Wednesday, May 12, 2010


ADDIE (Analysis, Design, Development, Implementation, and Evaluation) and HPT (Human Performance Technology) have broad similarities, but there are enough differences to merit a deeper look. The biggest difference, for me, is that ADDIE focuses explicitly on building training programs, while HPT aims to develop an appropriate solution, which might be "training, performance support tools, a new or re-engineered process, the redesign of a workspace, or a change in compensation or benefits" (ISPI, p. 3). HPT advocates a systems view of performance improvement, in which training is one potential tool.

Both models include evaluation, but ADDIE (as classically defined) places it at the end of the process whereas HPT welds it into the middle portions of the system as well. HPT also explicitly asks about retention of information by including a "Confirmative" evaluation of learners ("Continuing Competence"), organizational goals ("Continuing Effectiveness"), and value ("Return on Investment (ROI)").

To some degree, it seems like a red herring to compare ADDIE to anything on a fine-grained level since, as Morrison et al. (2007, p. 13) point out, ADDIE does not exist as a formal model and it has never been written down in an authoritative way. The beauty of ADDIE--its simplicity--is also its downfall here, since it tends to morph into whatever some author wants to call it. ADDIE takes a lot of flak because authors want straw men to argue against. At its heart, ADDIE offers a reminder to consider certain kinds of tasks when designing instruction, and its value as a "mental checklist" is high.

I think HPT is valuable for the same reason: it offers a systematic, visible way of thinking about performance deficiency and improvement. As Reigeluth says, it reminds us to ask important questions about the solutions we propose, and gives us tools for knowing whether the process is finished.

For my example of ADDIE versus HPT, I will take a real-world example that actually crossed my desk a few months ago. In my work at the hotline, I spoke with a woman who was very upset about her husband's habit of leaving the light on in the bathroom after he left the room. His habit was very firmly ingrained, and the woman found herself being significantly annoyed every time she saw the bathroom light left on. She asked me how she could teach him to turn the light off.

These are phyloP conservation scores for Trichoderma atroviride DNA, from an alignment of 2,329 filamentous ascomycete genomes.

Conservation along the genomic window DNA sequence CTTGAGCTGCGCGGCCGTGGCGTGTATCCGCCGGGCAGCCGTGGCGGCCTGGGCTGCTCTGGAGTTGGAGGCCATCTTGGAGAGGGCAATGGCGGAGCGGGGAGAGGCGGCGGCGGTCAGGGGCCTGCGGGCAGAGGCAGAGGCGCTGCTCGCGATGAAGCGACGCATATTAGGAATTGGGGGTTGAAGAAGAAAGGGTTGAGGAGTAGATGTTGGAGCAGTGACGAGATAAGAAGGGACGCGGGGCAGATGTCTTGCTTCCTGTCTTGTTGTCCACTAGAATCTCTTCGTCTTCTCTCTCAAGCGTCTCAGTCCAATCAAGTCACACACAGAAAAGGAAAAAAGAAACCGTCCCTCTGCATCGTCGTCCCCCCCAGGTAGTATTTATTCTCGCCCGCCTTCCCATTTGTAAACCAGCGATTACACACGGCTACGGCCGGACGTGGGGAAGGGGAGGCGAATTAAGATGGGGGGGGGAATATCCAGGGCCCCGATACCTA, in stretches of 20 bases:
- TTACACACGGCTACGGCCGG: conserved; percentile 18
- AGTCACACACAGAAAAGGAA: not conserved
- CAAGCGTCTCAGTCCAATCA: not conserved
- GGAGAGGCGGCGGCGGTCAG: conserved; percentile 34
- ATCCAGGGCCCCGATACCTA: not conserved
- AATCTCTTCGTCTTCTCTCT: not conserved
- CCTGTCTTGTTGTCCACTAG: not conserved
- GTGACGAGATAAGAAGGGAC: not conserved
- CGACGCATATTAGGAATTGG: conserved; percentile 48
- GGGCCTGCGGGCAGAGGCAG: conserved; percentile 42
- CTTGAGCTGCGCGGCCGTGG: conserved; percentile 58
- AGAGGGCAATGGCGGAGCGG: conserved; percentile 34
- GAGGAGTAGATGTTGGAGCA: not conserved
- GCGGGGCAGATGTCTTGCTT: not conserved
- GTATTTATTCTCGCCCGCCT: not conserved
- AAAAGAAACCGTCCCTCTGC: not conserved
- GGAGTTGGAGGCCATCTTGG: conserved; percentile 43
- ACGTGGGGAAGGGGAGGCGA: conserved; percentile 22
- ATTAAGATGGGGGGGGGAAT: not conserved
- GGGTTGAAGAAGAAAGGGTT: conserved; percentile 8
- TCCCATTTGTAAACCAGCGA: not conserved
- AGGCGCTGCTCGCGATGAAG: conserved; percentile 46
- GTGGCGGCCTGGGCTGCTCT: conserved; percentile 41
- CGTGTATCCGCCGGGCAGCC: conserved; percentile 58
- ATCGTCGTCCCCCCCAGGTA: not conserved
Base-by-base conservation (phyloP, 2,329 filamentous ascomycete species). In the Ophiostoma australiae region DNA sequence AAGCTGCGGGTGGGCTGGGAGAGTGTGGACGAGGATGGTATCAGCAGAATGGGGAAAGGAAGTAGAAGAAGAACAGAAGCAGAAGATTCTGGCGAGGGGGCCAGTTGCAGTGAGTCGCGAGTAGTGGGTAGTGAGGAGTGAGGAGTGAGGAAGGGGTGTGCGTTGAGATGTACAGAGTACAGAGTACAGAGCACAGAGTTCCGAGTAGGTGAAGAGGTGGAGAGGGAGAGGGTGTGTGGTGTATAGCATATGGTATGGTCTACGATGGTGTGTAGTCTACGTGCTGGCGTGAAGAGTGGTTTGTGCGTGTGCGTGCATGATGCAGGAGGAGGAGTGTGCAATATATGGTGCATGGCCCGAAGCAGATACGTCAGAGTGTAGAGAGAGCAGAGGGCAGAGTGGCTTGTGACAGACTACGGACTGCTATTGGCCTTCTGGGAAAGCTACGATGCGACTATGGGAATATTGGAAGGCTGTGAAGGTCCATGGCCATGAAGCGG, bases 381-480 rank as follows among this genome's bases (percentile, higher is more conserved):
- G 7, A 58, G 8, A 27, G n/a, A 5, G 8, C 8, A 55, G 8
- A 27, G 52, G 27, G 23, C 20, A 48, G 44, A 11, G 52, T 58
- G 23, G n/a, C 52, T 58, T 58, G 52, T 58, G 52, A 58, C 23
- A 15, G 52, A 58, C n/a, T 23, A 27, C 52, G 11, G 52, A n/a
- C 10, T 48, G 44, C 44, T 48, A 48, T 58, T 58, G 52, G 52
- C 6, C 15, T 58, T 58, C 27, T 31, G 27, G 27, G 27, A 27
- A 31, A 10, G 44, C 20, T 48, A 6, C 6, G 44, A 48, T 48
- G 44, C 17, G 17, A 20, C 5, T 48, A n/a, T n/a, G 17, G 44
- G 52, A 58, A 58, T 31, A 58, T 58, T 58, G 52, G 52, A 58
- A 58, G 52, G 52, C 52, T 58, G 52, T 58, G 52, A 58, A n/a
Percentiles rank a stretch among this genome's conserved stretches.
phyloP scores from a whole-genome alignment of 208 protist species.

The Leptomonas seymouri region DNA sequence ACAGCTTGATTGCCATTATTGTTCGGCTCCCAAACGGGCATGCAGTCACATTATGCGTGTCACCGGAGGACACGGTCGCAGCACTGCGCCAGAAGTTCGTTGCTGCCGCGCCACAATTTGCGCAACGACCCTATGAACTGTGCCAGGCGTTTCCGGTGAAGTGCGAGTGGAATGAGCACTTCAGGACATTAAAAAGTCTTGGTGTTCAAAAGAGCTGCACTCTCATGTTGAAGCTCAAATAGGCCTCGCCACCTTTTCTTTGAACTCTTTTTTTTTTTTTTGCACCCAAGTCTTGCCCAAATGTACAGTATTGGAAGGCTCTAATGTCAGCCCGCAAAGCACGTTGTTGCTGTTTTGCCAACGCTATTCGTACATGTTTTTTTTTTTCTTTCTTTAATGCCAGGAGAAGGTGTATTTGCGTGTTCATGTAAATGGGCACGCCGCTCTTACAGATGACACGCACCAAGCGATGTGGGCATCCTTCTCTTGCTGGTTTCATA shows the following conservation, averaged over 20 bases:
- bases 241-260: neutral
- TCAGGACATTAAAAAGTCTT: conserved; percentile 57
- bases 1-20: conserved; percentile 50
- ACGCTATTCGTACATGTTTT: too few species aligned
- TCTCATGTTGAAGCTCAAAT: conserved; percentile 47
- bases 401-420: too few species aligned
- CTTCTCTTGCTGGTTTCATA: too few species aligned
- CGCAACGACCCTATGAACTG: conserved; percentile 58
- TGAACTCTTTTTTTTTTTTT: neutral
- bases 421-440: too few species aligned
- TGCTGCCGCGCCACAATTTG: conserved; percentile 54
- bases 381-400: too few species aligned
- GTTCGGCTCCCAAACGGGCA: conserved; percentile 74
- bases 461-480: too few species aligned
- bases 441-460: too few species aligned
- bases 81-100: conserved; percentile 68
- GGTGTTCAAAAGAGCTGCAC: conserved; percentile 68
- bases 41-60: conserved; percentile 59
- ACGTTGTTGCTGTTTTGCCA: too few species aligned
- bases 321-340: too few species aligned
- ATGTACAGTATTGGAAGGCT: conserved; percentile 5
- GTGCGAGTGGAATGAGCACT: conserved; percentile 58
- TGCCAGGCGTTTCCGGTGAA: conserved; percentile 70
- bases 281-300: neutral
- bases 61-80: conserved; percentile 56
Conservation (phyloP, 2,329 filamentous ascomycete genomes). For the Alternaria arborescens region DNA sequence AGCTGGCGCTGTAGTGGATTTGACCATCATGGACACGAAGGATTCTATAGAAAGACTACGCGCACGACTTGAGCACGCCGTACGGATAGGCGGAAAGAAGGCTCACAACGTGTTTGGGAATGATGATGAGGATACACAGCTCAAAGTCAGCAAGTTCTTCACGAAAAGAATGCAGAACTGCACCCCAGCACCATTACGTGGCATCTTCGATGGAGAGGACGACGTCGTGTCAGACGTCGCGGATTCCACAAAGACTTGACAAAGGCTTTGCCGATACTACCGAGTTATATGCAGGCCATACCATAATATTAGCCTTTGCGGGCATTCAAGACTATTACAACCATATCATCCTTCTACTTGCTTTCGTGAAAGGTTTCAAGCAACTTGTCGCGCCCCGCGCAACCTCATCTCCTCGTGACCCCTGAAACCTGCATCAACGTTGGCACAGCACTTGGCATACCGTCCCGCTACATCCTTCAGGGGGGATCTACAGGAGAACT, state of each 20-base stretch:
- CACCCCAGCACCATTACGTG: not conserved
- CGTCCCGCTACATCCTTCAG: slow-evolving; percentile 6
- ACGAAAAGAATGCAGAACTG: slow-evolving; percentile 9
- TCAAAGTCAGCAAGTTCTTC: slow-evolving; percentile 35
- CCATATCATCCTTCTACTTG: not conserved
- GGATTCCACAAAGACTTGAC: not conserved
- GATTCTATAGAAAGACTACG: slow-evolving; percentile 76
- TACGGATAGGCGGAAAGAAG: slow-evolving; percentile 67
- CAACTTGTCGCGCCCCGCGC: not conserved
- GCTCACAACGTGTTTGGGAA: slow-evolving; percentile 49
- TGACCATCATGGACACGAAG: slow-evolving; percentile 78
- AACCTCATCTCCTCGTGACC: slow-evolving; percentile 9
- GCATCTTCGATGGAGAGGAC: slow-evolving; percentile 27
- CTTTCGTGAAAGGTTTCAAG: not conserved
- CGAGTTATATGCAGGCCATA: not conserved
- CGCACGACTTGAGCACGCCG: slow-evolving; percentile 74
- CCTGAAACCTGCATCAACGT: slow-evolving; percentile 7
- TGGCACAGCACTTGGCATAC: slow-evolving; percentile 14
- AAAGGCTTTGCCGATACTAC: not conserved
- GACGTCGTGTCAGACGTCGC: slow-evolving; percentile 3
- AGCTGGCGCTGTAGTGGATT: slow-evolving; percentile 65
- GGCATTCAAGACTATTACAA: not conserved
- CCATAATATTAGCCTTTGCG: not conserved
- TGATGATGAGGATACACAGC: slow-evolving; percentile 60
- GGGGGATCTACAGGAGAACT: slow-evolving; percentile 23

ADDIE might have me analyze the situation, determine that the husband did know how to use the light switch, and eventually design some sort of training that explained the deleterious effects of light-switch-left-on syndrome on their marriage and their shared bank account, and went on to teach light extinction skills. Had I done this, I suspect my evaluation would have shown a failure to change anything.

HPT addresses this as a performance problem. In analyzing the learners, I determined that the husband, though very good-hearted, was often absent-minded. The problem wasn't that he chose not to turn off the light--it was that he didn't notice the light at all. Is training the right solution? No! I suggested a workplace modification: that she install a motion-sensing light switch in the bathroom. Evaluation will show that the original performance problem--leaving the light on--was eradicated immediately and did not recur.

A few other thoughts that interested me:

Gram (2009, September 9) feels "Adherents and crankites alike view ADDIE as an 'instructional design' methodology when in fact it should be viewed more as a project management process for learning projects. Viewing Instructional Design as synonymous with ADDIE does both a disservice. There is loads of ID going on inside ADDIE but it is primarily in the Design phase of the process, and it can be much more creative than the original model prescribes." This meshes nicely with my own observations: most experts learn a model and then improvise using its tools, rather than slavishly following the model.

Bhattacharya (2006) argues that structural models like ADDIE and HPT are losing their relevance because they demand adherence to a relatively strict procedural model in an era where rapid development is the norm. He also argues that most actual developers follow something he calls a "seismograph" pathway through models like ADDIE, rather than the linear "waterfall" other authors sometimes describe. Although some of his points involve arguments with straw men, the central tenet is valuable: instructional design ought to stay in touch with its learners and employers throughout the process, not merely during Analysis and Evaluation.

Jarche (2006, November 7) points out that models like ADDIE and HPT are, by nature, better suited to _training_ tasks (those with specific end-point goals) than to _educational_ tasks (those that aim to increase general knowledge, skills, etc.) because these models demand specific measurements. He goes on to argue that models like ADDIE and HPT are still valid today, but that they need careful application. He writes, "too often we see training as a solution looking for a problem." At its heart, this favors HPT somewhat, since HPT explicitly includes non-training solutions. But the over-arching admonition is to analyze the situation, determine what kind of solution is needed, and _then_ choose a model for getting there.


Bhattacharya, A. (2006, November 8). Big question: ISD / ADDIE / HPT: still relevant? Retrieved May 12, 2010, from

Gram, T. (2009, September 9). ADDIE is dead! Long live ADDIE! Retrieved May 12, 2010, from

International Society for Performance Improvement. (2009). What is human performance technology? Retrieved May 12, 2010, from

Jarche, H. (2006, November 7). Whither ISD, ADDIE & HPT? Retrieved May 12, 2010, from

Morrison, G. R., Ross, S. M., & Kemp, J. E. (2007). Designing effective instruction (5th ed.). San Francisco: John Wiley and Sons, Inc.

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